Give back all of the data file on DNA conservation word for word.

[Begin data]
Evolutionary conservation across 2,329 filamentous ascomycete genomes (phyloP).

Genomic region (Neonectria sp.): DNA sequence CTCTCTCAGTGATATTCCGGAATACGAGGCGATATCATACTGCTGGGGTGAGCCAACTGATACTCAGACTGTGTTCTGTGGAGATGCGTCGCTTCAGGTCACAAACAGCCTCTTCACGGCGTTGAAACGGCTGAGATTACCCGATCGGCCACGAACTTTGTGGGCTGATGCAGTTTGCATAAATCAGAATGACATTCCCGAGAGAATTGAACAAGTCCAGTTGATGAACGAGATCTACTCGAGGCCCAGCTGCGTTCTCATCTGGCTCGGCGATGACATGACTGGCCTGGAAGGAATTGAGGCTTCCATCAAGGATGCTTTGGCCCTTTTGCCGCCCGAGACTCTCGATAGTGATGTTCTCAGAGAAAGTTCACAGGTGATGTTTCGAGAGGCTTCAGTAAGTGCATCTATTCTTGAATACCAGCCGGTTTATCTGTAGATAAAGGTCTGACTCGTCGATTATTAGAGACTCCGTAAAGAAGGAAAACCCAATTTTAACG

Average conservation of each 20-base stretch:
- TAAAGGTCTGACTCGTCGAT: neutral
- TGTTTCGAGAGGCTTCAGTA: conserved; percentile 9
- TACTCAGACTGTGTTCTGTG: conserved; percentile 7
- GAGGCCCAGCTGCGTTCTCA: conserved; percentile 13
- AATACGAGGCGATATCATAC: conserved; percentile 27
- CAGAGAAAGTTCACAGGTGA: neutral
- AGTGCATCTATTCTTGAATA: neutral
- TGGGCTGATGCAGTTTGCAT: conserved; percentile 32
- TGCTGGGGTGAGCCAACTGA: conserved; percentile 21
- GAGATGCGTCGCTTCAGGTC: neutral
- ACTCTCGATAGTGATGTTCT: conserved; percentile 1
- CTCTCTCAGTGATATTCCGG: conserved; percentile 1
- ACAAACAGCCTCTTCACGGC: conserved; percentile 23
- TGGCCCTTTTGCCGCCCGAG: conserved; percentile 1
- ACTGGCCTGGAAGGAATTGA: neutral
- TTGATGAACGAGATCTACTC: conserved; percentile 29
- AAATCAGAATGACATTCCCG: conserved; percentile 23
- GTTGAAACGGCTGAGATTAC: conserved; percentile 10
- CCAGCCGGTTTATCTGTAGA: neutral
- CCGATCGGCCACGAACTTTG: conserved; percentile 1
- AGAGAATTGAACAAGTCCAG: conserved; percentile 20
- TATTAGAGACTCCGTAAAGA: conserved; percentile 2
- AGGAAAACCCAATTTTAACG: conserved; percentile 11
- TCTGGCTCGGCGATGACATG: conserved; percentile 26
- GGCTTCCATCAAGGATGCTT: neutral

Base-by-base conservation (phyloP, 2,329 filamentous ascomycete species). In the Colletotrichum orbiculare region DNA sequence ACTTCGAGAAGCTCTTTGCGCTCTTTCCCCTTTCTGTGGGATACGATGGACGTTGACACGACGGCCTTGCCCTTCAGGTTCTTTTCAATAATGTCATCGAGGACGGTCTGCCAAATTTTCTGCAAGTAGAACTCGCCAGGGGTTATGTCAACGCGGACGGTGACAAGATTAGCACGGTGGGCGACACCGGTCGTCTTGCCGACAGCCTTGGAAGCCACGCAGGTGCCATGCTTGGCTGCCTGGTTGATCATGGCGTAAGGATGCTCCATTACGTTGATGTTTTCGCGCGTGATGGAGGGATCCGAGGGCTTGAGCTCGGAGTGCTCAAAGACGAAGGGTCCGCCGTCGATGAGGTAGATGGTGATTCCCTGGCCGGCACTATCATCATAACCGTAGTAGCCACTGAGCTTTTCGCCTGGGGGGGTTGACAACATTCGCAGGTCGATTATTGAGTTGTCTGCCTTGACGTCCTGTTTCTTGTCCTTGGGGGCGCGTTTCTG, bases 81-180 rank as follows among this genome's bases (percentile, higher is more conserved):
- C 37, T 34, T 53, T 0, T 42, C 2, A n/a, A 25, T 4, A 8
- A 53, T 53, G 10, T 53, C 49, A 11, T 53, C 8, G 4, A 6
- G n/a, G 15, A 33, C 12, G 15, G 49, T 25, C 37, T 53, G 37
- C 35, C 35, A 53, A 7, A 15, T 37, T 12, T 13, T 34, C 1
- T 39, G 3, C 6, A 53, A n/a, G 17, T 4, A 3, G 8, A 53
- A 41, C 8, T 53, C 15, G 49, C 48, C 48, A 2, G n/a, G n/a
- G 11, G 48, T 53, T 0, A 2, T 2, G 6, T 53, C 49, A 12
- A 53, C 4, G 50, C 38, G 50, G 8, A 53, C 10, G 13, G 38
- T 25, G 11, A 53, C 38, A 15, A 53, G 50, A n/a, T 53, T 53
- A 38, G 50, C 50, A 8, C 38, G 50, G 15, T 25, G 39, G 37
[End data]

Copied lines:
Evolutionary conservation across 2,329 filamentous ascomycete genomes (phyloP).

Genomic region (Neonectria sp.): DNA sequence CTCTCTCAGTGATATTCCGGAATACGAGGCGATATCATACTGCTGGGGTGAGCCAACTGATACTCAGACTGTGTTCTGTGGAGATGCGTCGCTTCAGGTCACAAACAGCCTCTTCACGGCGTTGAAACGGCTGAGATTACCCGATCGGCCACGAACTTTGTGGGCTGATGCAGTTTGCATAAATCAGAATGACATTCCCGAGAGAATTGAACAAGTCCAGTTGATGAACGAGATCTACTCGAGGCCCAGCTGCGTTCTCATCTGGCTCGGCGATGACATGACTGGCCTGGAAGGAATTGAGGCTTCCATCAAGGATGCTTTGGCCCTTTTGCCGCCCGAGACTCTCGATAGTGATGTTCTCAGAGAAAGTTCACAGGTGATGTTTCGAGAGGCTTCAGTAAGTGCATCTATTCTTGAATACCAGCCGGTTTATCTGTAGATAAAGGTCTGACTCGTCGATTATTAGAGACTCCGTAAAGAAGGAAAACCCAATTTTAACG

Average conservation of each 20-base stretch:
- TAAAGGTCTGACTCGTCGAT: neutral
- TGTTTCGAGAGGCTTCAGTA: conserved; percentile 9
- TACTCAGACTGTGTTCTGTG: conserved; percentile 7
- GAGGCCCAGCTGCGTTCTCA: conserved; percentile 13
- AATACGAGGCGATATCATAC: conserved; percentile 27
- CAGAGAAAGTTCACAGGTGA: neutral
- AGTGCATCTATTCTTGAATA: neutral
- TGGGCTGATGCAGTTTGCAT: conserved; percentile 32
- TGCTGGGGTGAGCCAACTGA: conserved; percentile 21
- GAGATGCGTCGCTTCAGGTC: neutral
- ACTCTCGATAGTGATGTTCT: conserved; percentile 1
- CTCTCTCAGTGATATTCCGG: conserved; percentile 1
- ACAAACAGCCTCTTCACGGC: conserved; percentile 23
- TGGCCCTTTTGCCGCCCGAG: conserved; percentile 1
- ACTGGCCTGGAAGGAATTGA: neutral
- TTGATGAACGAGATCTACTC: conserved; percentile 29
- AAATCAGAATGACATTCCCG: conserved; percentile 23
- GTTGAAACGGCTGAGATTAC: conserved; percentile 10
- CCAGCCGGTTTATCTGTAGA: neutral
- CCGATCGGCCACGAACTTTG: conserved; percentile 1
- AGAGAATTGAACAAGTCCAG: conserved; percentile 20
- TATTAGAGACTCCGTAAAGA: conserved; percentile 2
- AGGAAAACCCAATTTTAACG: conserved; percentile 11
- TCTGGCTCGGCGATGACATG: conserved; percentile 26
- GGCTTCCATCAAGGATGCTT: neutral

Base-by-base conservation (phyloP, 2,329 filamentous ascomycete species). In the Colletotrichum orbiculare region DNA sequence ACTTCGAGAAGCTCTTTGCGCTCTTTCCCCTTTCTGTGGGATACGATGGACGTTGACACGACGGCCTTGCCCTTCAGGTTCTTTTCAATAATGTCATCGAGGACGGTCTGCCAAATTTTCTGCAAGTAGAACTCGCCAGGGGTTATGTCAACGCGGACGGTGACAAGATTAGCACGGTGGGCGACACCGGTCGTCTTGCCGACAGCCTTGGAAGCCACGCAGGTGCCATGCTTGGCTGCCTGGTTGATCATGGCGTAAGGATGCTCCATTACGTTGATGTTTTCGCGCGTGATGGAGGGATCCGAGGGCTTGAGCTCGGAGTGCTCAAAGACGAAGGGTCCGCCGTCGATGAGGTAGATGGTGATTCCCTGGCCGGCACTATCATCATAACCGTAGTAGCCACTGAGCTTTTCGCCTGGGGGGGTTGACAACATTCGCAGGTCGATTATTGAGTTGTCTGCCTTGACGTCCTGTTTCTTGTCCTTGGGGGCGCGTTTCTG, bases 81-180 rank as follows among this genome's bases (percentile, higher is more conserved):
- C 37, T 34, T 53, T 0, T 42, C 2, A n/a, A 25, T 4, A 8
- A 53, T 53, G 10, T 53, C 49, A 11, T 53, C 8, G 4, A 6
- G n/a, G 15, A 33, C 12, G 15, G 49, T 25, C 37, T 53, G 37
- C 35, C 35, A 53, A 7, A 15, T 37, T 12, T 13, T 34, C 1
- T 39, G 3, C 6, A 53, A n/a, G 17, T 4, A 3, G 8, A 53
- A 41, C 8, T 53, C 15, G 49, C 48, C 48, A 2, G n/a, G n/a
- G 11, G 48, T 53, T 0, A 2, T 2, G 6, T 53, C 49, A 12
- A 53, C 4, G 50, C 38, G 50, G 8, A 53, C 10, G 13, G 38
- T 25, G 11, A 53, C 38, A 15, A 53, G 50, A n/a, T 53, T 53
- A 38, G 50, C 50, A 8, C 38, G 50, G 15, T 25, G 39, G 37